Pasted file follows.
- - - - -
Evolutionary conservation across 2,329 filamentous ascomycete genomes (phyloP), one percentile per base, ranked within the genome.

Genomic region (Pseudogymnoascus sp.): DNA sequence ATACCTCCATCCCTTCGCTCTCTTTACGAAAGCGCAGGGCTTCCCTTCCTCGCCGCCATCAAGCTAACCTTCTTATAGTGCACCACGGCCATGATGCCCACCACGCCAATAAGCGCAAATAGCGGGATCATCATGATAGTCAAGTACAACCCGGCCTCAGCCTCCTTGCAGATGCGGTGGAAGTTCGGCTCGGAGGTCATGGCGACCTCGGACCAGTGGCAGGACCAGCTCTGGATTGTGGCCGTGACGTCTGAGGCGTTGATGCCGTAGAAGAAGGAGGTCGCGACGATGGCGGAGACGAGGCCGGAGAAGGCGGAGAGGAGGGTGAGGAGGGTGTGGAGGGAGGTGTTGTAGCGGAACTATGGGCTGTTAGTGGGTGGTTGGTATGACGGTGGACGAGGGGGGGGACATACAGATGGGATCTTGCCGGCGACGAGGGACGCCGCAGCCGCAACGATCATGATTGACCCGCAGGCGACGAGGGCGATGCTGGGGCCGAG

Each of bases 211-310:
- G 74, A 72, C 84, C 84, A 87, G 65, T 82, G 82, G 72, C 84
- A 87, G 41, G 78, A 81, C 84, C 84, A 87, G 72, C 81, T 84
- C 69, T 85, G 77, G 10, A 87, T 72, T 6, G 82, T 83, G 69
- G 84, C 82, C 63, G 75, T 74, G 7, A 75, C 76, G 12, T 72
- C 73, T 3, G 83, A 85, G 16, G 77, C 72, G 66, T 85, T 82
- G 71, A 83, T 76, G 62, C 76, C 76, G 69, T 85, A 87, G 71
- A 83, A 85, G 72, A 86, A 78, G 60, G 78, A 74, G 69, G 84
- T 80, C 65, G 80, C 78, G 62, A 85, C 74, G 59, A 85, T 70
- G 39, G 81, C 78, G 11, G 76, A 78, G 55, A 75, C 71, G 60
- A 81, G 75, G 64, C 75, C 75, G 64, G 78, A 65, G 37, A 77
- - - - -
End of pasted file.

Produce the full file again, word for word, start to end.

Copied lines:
Evolutionary conservation across 2,329 filamentous ascomycete genomes (phyloP), one percentile per base, ranked within the genome.

Genomic region (Pseudogymnoascus sp.): DNA sequence ATACCTCCATCCCTTCGCTCTCTTTACGAAAGCGCAGGGCTTCCCTTCCTCGCCGCCATCAAGCTAACCTTCTTATAGTGCACCACGGCCATGATGCCCACCACGCCAATAAGCGCAAATAGCGGGATCATCATGATAGTCAAGTACAACCCGGCCTCAGCCTCCTTGCAGATGCGGTGGAAGTTCGGCTCGGAGGTCATGGCGACCTCGGACCAGTGGCAGGACCAGCTCTGGATTGTGGCCGTGACGTCTGAGGCGTTGATGCCGTAGAAGAAGGAGGTCGCGACGATGGCGGAGACGAGGCCGGAGAAGGCGGAGAGGAGGGTGAGGAGGGTGTGGAGGGAGGTGTTGTAGCGGAACTATGGGCTGTTAGTGGGTGGTTGGTATGACGGTGGACGAGGGGGGGGACATACAGATGGGATCTTGCCGGCGACGAGGGACGCCGCAGCCGCAACGATCATGATTGACCCGCAGGCGACGAGGGCGATGCTGGGGCCGAG

Each of bases 211-310:
- G 74, A 72, C 84, C 84, A 87, G 65, T 82, G 82, G 72, C 84
- A 87, G 41, G 78, A 81, C 84, C 84, A 87, G 72, C 81, T 84
- C 69, T 85, G 77, G 10, A 87, T 72, T 6, G 82, T 83, G 69
- G 84, C 82, C 63, G 75, T 74, G 7, A 75, C 76, G 12, T 72
- C 73, T 3, G 83, A 85, G 16, G 77, C 72, G 66, T 85, T 82
- G 71, A 83, T 76, G 62, C 76, C 76, G 69, T 85, A 87, G 71
- A 83, A 85, G 72, A 86, A 78, G 60, G 78, A 74, G 69, G 84
- T 80, C 65, G 80, C 78, G 62, A 85, C 74, G 59, A 85, T 70
- G 39, G 81, C 78, G 11, G 76, A 78, G 55, A 75, C 71, G 60
- A 81, G 75, G 64, C 75, C 75, G 64, G 78, A 65, G 37, A 77